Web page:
I know how hard it is to redirect stimming. The enormity of the task is intimidating. If you choose to try to eliminate the stimming, you may become discouraged at times. But, do not let the moms who are engaging in stimming with their child, in the name of autism acceptance, deter you. It may be that many of those kids will someday be six feet tall and their moms will be wishing they had eliminated or reduced some of the stimming when they were very young too. 

I didn’t “cure” Tate. I'm not making that claim. But I did help him to “fit in”. I do not understand the mind-set of so many parents in the autism community lately. Asking a kid with autism to conform is not abusive. One of my favorite quotes is the one that tells us not to judge a fish on its ability to climb a tree. But, I did not ask my fish to climb a tree. I asked my fish to swim faster, harder, and be a stronger fish, something that would be politically correct for a typically developing child, but not for a child with autism these days. And yet, we autism parents are often asking the world to treat our kids as they would treat any others.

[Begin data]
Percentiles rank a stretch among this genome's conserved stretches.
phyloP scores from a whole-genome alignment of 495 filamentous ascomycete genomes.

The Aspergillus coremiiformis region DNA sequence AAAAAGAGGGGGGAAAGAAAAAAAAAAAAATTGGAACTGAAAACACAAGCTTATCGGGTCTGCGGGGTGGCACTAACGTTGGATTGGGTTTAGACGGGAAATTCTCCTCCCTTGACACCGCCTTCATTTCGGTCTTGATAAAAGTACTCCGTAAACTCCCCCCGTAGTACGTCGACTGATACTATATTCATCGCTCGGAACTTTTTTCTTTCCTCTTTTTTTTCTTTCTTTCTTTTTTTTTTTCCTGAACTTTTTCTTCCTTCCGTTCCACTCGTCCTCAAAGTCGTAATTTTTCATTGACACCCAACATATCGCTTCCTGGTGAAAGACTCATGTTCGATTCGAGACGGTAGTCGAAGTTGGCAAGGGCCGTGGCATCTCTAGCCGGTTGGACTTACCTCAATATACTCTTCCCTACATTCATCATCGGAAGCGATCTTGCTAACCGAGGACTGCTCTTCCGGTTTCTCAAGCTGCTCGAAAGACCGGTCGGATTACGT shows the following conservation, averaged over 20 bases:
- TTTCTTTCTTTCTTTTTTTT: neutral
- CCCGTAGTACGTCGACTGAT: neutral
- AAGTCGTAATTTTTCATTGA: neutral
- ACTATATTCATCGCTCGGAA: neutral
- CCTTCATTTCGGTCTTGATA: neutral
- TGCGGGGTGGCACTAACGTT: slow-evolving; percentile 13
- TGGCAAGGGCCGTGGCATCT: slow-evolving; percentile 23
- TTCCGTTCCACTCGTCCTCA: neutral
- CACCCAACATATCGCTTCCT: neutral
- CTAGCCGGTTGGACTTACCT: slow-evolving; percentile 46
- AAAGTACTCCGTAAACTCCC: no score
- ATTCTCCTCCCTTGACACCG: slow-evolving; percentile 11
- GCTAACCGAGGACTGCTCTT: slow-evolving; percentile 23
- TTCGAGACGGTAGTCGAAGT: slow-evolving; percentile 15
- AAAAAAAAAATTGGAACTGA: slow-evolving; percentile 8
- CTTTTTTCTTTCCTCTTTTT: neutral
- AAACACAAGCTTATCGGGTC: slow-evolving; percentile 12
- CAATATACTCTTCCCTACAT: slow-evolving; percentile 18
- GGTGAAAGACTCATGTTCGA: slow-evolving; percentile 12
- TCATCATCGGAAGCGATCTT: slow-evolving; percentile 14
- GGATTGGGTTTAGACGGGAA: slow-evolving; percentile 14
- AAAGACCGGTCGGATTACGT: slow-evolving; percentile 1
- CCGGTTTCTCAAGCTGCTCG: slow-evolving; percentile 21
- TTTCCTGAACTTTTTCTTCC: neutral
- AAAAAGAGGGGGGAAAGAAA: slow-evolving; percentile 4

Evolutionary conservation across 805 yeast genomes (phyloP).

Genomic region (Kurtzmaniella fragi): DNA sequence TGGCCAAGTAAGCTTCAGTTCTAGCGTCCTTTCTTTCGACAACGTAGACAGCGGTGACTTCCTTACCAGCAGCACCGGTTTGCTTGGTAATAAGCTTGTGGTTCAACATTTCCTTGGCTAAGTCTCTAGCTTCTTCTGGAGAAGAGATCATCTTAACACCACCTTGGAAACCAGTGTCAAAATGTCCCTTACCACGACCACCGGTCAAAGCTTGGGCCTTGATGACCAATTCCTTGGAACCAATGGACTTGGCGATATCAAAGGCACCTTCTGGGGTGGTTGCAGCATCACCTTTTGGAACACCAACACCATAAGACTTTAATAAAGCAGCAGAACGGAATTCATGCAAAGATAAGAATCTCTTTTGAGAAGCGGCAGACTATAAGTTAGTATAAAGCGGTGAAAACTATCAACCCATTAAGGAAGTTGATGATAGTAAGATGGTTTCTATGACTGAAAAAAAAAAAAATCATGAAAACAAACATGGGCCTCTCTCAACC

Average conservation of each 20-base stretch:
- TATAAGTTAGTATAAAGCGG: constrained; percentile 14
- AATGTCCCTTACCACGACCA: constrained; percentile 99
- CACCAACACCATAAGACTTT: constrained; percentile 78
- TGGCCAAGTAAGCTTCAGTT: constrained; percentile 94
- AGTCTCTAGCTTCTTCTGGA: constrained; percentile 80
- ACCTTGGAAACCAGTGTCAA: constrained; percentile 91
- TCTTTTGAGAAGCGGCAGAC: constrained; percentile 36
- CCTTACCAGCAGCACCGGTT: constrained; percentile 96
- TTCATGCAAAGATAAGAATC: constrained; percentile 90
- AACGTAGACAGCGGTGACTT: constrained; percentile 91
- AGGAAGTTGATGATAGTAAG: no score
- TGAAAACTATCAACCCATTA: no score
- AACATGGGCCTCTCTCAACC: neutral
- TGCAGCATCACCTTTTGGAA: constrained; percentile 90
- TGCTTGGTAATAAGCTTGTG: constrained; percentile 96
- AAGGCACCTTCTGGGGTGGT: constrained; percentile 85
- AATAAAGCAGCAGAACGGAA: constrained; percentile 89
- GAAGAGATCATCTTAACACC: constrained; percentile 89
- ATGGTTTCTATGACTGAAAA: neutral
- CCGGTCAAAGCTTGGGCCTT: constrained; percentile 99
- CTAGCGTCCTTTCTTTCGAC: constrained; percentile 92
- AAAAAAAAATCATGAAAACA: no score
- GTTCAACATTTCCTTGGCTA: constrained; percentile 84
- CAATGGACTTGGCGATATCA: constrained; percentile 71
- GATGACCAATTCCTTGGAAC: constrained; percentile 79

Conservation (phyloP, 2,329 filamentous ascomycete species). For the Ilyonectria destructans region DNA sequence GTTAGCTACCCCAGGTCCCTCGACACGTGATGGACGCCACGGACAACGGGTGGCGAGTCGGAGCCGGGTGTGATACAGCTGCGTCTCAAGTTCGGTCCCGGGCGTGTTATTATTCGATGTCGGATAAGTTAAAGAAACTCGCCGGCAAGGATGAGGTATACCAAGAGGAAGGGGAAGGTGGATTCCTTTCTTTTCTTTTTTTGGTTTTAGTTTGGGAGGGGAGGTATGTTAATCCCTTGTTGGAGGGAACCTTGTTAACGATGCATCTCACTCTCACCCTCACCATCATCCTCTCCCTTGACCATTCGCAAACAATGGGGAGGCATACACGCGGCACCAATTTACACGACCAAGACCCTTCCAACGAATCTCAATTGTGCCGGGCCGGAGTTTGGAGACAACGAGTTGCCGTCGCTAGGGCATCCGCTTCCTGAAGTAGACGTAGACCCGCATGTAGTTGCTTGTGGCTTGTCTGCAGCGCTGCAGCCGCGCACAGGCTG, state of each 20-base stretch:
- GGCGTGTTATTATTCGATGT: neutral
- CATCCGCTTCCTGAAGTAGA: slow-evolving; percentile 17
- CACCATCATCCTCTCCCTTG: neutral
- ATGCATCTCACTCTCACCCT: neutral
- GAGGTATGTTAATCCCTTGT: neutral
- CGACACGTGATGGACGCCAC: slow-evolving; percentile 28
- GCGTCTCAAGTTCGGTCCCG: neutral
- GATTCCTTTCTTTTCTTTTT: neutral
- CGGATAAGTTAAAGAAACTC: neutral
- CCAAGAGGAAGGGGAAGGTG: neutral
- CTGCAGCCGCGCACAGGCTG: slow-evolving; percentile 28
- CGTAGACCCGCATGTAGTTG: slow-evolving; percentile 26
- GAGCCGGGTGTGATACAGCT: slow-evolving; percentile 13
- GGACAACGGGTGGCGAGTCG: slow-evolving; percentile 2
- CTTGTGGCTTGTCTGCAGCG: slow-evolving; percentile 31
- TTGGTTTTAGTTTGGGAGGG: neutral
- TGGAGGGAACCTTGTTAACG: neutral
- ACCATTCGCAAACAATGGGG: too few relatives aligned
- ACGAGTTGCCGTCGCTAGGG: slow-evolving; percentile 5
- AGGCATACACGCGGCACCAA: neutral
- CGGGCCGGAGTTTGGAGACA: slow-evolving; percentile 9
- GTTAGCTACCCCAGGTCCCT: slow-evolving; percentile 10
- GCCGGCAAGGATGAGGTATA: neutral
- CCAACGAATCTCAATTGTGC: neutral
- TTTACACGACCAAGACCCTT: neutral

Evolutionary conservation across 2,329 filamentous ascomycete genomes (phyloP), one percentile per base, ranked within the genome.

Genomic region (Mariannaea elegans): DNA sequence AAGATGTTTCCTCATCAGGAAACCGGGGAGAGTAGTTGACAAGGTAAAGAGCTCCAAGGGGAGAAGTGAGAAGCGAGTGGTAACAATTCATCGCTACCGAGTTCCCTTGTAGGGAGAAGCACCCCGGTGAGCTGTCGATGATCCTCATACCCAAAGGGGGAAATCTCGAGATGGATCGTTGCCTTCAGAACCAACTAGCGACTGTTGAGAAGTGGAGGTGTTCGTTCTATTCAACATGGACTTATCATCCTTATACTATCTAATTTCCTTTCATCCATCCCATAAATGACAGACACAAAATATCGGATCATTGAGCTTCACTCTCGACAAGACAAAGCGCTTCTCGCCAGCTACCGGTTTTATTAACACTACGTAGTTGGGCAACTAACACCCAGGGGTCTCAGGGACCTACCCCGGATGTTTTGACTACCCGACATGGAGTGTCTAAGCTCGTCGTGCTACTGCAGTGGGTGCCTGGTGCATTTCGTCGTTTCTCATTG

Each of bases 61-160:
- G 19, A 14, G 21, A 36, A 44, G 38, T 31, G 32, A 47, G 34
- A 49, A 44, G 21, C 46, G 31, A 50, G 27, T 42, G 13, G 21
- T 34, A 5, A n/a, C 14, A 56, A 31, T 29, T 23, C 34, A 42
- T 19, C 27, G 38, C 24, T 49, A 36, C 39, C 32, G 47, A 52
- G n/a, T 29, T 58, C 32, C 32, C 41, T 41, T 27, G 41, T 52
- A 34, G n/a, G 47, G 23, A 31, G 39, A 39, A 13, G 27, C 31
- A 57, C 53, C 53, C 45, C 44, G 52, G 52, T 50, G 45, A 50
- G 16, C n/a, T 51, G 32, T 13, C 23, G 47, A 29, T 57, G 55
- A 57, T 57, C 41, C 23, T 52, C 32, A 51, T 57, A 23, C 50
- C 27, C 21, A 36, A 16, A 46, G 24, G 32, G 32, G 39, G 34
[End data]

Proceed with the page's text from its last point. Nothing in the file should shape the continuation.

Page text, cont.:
Perhaps there is no true right or wrong answer about the stimming. Or perhaps we will not know until this group of children who are encouraged to stim have grown into adults. Perhaps these children will be far better off and healthier than my son who was constantly asked not to stim, or to choose a more subtle stim at times verses an obvious one. Perhaps there will be no difference at all.